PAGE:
The Emperor Julian’s army with his Armenian allies invaded the Sassanian Empire in 363 A.D. This was the last major invasion of the Persian Empire by Rome. Julian prepared meticulously for the invasion of the Sassanian realms. He re-organized the legions of the East and turned them into formidable fighting units. Julian also brought with him experienced legionnaires from the west. Julian establish a flotilla of ships to carry his legions deep into Persian territory and to supply his forces<ref> Tougher, Shaun. Julian the Apostate. Edinburg, Edinburgh University Press. 2007), p. 27 </ref>. This was an innovative strategy. Julian conducted the early stages of the invasion very impressively. He had asked his ally Armenia to concentrate a large force on their mountainous border with Persia. This had convinced many in Persia that Rome would invade via the highlands of Armenia. Many previous Roman armies had followed this route. In this terrain, the Roman legionnaires had the advantage over the formidable Persian cavalry, especially the famed horse archers. In a daring move, Julian invaded through the Syrian desert and followed the route of the Euphrates River. The Persian Shah Shapur II had been deceived by Julian and was unprepared for the invasion. Julian dispatched a decoy force under Procopius into Persian territory to further confuse Shapur II and his court. Julian’s forces advanced rapidly, and he forced the Sassanian king to retreat. The transport fleet allowed a large body of troops to be provisioned. Julian feigned a march towards the Tigris, hoping to draw into a battle. At this time, he divided his forces and a large army under Procopius invaded Mesopotamia. Upon reaching Carrhae, the main Roman force under Julian turned south and rejoined the transport fleet to begin the main invasion and its goal was to capture of the Sasanian winter capital of Ctesiphon <ref> Tougher, p. 113</ref>. If Julian captured the city, he would have shown that paganism had restored Rome to greatness. It would also force the Sassanian Shah to the east and ensure that he could not attack the Roman frontier. Julian defeated a large Persian army on the outskirts of the city of Ctesiphon and he besieged it. However, he failed to take the city and quietly abandoned the siege and he burned his flotilla of ships and marched to meet up with the army of Procopius. Many argue that he should have retreated to Syria and abandoned Procopius, but Julian was an honorable man. He joined up with the other army and they made their way north to reach Armenia. The Persians constantly harried the Romans and inflicted heavy casualties <ref>Murdoch, Adrian, The Last Pagan (UK: Sutton Publishing Limited, 2003), p. 113 </ref>. It appeared that Julian’s army the largest possibly ever assembled, for an invasion of Persia was about to be destroyed. The two armies clashed at Samarra now in Northern Iraq, but the battle was inconclusive. However, Julian was wounded, and he died three days later. His successor Jovian saved the army with a dishonorable peace, and the new Emperor had to pay tribute to the Persians. Julian’s polices that favored paganism were quietly abandoned and within decades paganism was outlawed by Emperor Theodosius the Great.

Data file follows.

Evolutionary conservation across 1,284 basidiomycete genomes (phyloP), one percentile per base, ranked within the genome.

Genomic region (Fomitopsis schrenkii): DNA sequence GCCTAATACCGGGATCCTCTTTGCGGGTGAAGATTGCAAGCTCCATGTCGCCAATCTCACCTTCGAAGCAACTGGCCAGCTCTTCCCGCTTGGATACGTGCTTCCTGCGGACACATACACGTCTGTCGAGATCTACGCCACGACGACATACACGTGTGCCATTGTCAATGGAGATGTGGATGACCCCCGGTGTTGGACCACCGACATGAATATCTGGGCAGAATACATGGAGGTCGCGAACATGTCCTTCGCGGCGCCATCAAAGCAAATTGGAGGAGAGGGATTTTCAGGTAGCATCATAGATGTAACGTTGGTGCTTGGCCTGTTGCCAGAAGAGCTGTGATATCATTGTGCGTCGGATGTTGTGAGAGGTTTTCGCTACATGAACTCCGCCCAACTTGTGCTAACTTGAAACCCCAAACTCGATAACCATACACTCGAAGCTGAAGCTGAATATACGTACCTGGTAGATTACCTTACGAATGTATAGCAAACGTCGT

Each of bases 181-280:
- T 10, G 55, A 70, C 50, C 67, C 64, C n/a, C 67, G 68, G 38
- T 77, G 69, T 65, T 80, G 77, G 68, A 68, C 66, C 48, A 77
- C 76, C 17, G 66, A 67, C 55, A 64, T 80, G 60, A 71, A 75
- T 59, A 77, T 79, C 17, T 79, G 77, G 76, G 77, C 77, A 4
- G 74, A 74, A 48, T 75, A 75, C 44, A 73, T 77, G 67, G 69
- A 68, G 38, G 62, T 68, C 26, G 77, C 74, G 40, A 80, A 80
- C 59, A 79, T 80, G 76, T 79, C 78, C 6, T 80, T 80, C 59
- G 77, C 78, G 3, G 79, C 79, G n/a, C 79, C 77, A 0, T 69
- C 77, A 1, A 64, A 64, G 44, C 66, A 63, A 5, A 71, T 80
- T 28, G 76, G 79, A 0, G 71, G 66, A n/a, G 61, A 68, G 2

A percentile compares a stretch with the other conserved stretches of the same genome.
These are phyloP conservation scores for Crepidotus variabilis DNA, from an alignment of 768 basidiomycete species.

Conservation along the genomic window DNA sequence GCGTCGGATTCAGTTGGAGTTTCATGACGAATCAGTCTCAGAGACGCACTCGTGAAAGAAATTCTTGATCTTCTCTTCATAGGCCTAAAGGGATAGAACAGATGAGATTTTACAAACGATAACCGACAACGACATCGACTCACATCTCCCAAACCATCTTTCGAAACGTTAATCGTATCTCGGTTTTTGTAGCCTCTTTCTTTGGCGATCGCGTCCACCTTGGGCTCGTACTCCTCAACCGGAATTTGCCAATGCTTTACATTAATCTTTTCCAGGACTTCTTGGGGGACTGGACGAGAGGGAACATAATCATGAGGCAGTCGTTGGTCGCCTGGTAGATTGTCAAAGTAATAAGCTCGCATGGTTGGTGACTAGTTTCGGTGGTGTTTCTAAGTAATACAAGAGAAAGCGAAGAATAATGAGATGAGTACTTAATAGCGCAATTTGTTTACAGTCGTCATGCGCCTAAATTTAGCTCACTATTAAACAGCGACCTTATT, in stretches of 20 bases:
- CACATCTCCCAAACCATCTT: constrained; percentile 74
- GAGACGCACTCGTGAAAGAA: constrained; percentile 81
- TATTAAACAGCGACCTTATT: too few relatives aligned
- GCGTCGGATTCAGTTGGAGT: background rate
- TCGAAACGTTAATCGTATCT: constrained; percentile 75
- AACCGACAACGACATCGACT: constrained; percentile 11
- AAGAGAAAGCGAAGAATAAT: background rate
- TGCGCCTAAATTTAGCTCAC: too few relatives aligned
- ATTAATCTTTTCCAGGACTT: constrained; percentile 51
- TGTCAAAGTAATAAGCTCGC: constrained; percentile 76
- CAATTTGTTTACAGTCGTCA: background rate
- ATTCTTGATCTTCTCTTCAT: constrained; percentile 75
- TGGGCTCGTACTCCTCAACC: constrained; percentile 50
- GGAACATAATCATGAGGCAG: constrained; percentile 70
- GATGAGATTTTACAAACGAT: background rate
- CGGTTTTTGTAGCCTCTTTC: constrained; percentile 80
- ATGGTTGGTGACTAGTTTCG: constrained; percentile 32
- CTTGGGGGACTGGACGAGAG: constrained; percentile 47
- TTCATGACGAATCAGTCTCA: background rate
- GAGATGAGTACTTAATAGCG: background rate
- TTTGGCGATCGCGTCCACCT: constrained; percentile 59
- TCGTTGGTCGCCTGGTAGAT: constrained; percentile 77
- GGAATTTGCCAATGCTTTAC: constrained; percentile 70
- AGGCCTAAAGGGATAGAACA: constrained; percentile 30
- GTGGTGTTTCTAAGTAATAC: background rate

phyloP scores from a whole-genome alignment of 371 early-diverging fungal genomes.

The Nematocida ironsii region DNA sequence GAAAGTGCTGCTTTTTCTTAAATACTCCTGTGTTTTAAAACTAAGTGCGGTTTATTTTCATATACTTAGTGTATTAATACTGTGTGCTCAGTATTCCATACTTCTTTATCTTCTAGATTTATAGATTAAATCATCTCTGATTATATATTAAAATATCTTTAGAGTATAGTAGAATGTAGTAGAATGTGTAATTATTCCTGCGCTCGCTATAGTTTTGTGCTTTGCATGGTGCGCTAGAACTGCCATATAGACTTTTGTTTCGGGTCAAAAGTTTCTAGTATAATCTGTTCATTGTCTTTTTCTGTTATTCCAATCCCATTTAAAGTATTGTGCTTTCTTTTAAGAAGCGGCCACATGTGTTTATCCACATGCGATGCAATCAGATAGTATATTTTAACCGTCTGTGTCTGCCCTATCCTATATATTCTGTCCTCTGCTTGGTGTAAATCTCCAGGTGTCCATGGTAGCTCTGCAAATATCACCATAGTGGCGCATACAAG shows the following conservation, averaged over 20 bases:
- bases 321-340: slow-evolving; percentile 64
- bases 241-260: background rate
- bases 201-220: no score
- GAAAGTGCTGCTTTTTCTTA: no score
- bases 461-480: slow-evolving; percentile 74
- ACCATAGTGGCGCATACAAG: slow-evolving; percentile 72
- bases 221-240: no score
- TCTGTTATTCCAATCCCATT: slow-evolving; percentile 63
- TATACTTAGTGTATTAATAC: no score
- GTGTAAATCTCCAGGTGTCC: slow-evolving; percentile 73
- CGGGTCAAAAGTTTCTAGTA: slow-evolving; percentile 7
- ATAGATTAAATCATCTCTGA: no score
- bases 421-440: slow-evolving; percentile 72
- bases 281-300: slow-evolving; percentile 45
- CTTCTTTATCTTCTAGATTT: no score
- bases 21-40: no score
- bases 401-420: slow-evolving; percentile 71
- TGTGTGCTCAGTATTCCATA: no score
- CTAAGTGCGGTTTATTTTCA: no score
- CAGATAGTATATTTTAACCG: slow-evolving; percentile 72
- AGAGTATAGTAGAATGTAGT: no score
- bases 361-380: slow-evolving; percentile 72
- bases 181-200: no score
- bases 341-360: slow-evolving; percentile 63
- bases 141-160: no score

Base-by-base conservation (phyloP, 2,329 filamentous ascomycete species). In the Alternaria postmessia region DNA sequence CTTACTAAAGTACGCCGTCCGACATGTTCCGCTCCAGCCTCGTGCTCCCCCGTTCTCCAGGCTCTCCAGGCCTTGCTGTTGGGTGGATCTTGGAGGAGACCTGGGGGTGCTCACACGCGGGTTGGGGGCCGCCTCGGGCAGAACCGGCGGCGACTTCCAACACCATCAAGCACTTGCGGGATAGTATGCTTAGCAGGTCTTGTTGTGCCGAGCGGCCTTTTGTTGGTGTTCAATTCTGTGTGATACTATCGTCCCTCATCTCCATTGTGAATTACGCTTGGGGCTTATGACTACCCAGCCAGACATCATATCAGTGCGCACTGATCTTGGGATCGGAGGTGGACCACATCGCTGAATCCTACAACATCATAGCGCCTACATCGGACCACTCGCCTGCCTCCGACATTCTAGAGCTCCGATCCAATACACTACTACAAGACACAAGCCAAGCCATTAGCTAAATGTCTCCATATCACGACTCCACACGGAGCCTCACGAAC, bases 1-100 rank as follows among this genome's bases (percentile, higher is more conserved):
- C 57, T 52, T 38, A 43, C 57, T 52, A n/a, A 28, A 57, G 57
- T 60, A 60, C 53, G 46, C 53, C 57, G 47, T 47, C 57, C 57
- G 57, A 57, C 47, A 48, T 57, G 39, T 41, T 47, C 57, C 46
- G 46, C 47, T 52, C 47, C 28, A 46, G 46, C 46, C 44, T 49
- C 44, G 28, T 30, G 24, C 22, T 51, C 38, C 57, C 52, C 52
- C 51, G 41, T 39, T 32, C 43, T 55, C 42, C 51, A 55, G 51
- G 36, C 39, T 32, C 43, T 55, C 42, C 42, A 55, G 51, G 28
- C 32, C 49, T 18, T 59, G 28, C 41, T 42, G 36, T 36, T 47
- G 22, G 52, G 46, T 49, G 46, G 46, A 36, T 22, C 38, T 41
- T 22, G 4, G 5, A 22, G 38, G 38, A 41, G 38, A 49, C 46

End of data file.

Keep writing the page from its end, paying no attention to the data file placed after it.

At first it appeared that Julian was waging a brilliant campaign and he was undoubtedly a talented strategist. Julian failed to appreciate the level of resistance as he advanced on Ctesiphon. This was a critical mistake and resulted in Julian losing the initiative. The resistance on the route to Ctesiphon allowed the Persian Shah, Shapur II to gather his forces and to assemble a large army. The other great mistake